Chennai Open: All set for action

Nine players in the top 50 in world rankings play in Chennai and this event is more than a tennis extravaganza. And if an Indian faces one of them (that can happen only in the second round), the experience for the local fans and the player will be worthy to savour as it will be rare.

When the match looked like a lost cause, Devvarman played powerful strokes from the baseline and conjured errors out of Ward to break him and level the set 3-3.   -  R. Ragu

An innocent bystander in the adjoining ‘School Road’ outside the S.D.A.T. Stadium in Nungambakkam will have little hope of realising an event of significance is being held nearby. The lane, shaded by trees, is quiet, devoid of the usual buzz of traffic and activity ubiquitous in the arterial roads of the city. In front of 50 people, Somdev Devvarman, once India’s No. 1 and ranked 62, took his position on Court 1 to face Britain’s James Ward.

But as the tightly-contested match warmed up to progress towards an exciting finish, people started filing in. Alongside former tennis stalwart Anand Amritraj and Indian player Sanam Singh, they cheered Devvarman to victory. There weren’t coarse or plebeian jeers, but genuine encouragement of a niche crowd, and this, it seemed, was the lifeline of the tournament.

For the event to create a louder buzz, two things are hoped for: participation of the best international players in the world, for people to catch stars in action, and a local player turning out to challenge the best here. Somdev did that in 2009, stunning two stars in Carlos Moya and Ivo Karlovic en route to finishing runner-up. But that turned out to be an anomaly, something Indian tennis fans keep hoping would change.

Important landmark

But the Chennai Open is serious business. The razzmatazz of off-season tennis tournaments in the International Premier Tennis League (IPTL) and the Champions Tennis League (CTL) are captured by the arrival of top players in the world. But this one is an ATP 250 event, a limited but important landmark in the ATP calendar. Players participate to gain ATP points and warm up for the Australian Open. In football terms, it is like a league fixture as against playing a friendly. Therein lies its value.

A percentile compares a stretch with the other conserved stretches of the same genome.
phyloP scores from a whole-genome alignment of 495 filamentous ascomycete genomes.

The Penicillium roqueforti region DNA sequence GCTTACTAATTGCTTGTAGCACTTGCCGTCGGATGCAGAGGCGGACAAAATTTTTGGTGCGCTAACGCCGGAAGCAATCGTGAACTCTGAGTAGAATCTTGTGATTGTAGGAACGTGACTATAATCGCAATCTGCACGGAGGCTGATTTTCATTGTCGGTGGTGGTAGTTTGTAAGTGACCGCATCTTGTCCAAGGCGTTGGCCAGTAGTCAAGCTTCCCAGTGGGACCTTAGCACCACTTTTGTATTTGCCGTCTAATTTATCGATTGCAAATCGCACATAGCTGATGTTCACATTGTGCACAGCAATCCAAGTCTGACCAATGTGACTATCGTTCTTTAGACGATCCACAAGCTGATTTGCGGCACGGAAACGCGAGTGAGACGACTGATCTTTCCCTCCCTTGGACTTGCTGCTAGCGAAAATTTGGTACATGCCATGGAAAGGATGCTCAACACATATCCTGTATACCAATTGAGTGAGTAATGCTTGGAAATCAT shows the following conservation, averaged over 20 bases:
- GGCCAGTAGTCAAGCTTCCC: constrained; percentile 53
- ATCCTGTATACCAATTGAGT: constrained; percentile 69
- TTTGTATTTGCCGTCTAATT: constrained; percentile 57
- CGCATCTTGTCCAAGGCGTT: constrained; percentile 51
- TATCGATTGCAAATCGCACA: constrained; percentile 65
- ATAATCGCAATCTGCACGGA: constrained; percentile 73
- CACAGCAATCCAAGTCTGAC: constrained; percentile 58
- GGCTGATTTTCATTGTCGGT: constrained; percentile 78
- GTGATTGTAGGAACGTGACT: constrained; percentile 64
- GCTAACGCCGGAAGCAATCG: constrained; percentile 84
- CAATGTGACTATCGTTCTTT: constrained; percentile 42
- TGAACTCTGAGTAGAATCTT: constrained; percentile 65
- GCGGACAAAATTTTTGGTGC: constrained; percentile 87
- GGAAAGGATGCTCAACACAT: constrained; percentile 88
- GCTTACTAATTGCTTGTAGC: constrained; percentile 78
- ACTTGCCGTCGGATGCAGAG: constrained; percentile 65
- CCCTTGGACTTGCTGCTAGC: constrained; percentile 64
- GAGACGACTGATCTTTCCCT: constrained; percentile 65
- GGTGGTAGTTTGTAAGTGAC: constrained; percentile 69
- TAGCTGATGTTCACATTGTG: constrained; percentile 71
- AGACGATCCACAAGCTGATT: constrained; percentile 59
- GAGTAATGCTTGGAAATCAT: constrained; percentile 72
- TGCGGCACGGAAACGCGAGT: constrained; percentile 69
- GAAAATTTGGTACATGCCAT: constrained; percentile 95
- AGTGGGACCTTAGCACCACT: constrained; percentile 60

So when nine players in the top 50 in world rankings play in Chennai, it is more than an extravaganza. And if an Indian faces one of them (that can happen only in the second round), the experience for the local fans and the player will be worthy to savour as it will be rare.

From gingerly taking baby steps, the tournament has run a mile to be in its 21st year in India. Due to the niche nature of the event, sponsorship has been difficult to come by, as has been confessed by the organisers. But if the tournament were to be culled – as the contract for it to run was till 2016 and a renewal of it is uncertain – it will be a loss of these rare moments.

Sunday, the second day of the qualifiers, also threw up exciting moments in the topsy-turvy match featuring Somdev, and got him into the main draw. He was sluggish in the first set, as Ward kept serving big and hitting powerful groundstrokes to undo him. After the set was lost tamely, Somdev failed to convert a crucial break point by Ward in the first game of the second set, and was himself broken in his service game to go 3-1 down.

Powering his way

His revival was characterised by a more attacking, active game, and an endeavour to come closer to the net. When the match looked like a lost cause, he played powerful strokes from the baseline and conjured errors out of Ward to break him and level the set 3-3. The tempo of his strokes rose, and diagonal shots to the lines were attempted. Moreover, drop shots were retrieved well, the best of them arriving in the seventh game of the second set, and Ward’s services were returned competently. Ward was broken in the 11th game for Somdev to take a 6-5 lead; it was followed by a service hold to tie the match 1-1.

Somdev ran through the third set in what he terms as the ‘momentum’ gained from the second, to win 2-6 7-5 6-4. He will play Andrey Rublev of Russia in the first round.

“I knew that he was playing really well. I needed to up my level a little bit. Make it a little tougher for him, try to get that first set out of my mind as fast as possible. It took halfway through the second set for that to happen. So, it was one of those matches where you had to claw your way back, fight hard. I’m happy I got one of those matches under my belt,” he said after the match.

“I needed to hold on to my serve, and I needed to find a way to break him. Early in the second set, he played a horrible game, and gave me a break point, (but) I didn’t break. I felt at that point that I had an opening. Once I broke in the second, I started serving a lot better. Got to 5-5, played a good game to break and served up the set really well. In the third, I rolled with the momentum of the second.”

Crowd approves

The crowd had also sensed this momentum shift. The hoot wasn’t deafening so as to trickle outside the venue, but was audible enough to signify its intent. In the coming days, there will be a lot more action to generate a buzz that, like today, is likely to be limited, but never absent. For the city, as Somdev has put it, ‘it is a great blessing’.

Men’s Qualifying Singles - Second Round:

Qualifying - [6] S. Devvarman (IND) d [2] J. Ward (GBR) 2-6 7-5 6-4

Qualifying - [3] T. Fabbiano (ITA) d [5] S. Myneni (IND) 6-4 6-2

Qualifying - [8] J. Kovalik (SVK) d [4] A. Kudryavtsev (RUS) 3-6 7-6(5) 6-1

Qualifying - [PR] A. Pavic (CRO) d [WC] N. Balaji (IND) 7-6(2) 7-6(0)

Matches on January 4:

N. Almagro (ESP) vs [Q] A. Pavic (CRO)

[8] B. Coric (CRO) vs M. Granollers (ESP)

[1] R. Klaasen (RSA) / R. Ram (USA) vs [PR] M. Bhupathi (IND) / G. Muller (LUX)

J. Millman (AUS) vs E. Donskoy (RUS)

P. Oswald (AUT) / A. Shamasdin (CAN) vs L. Rosol (CZE) / I. Zelenay (SVK)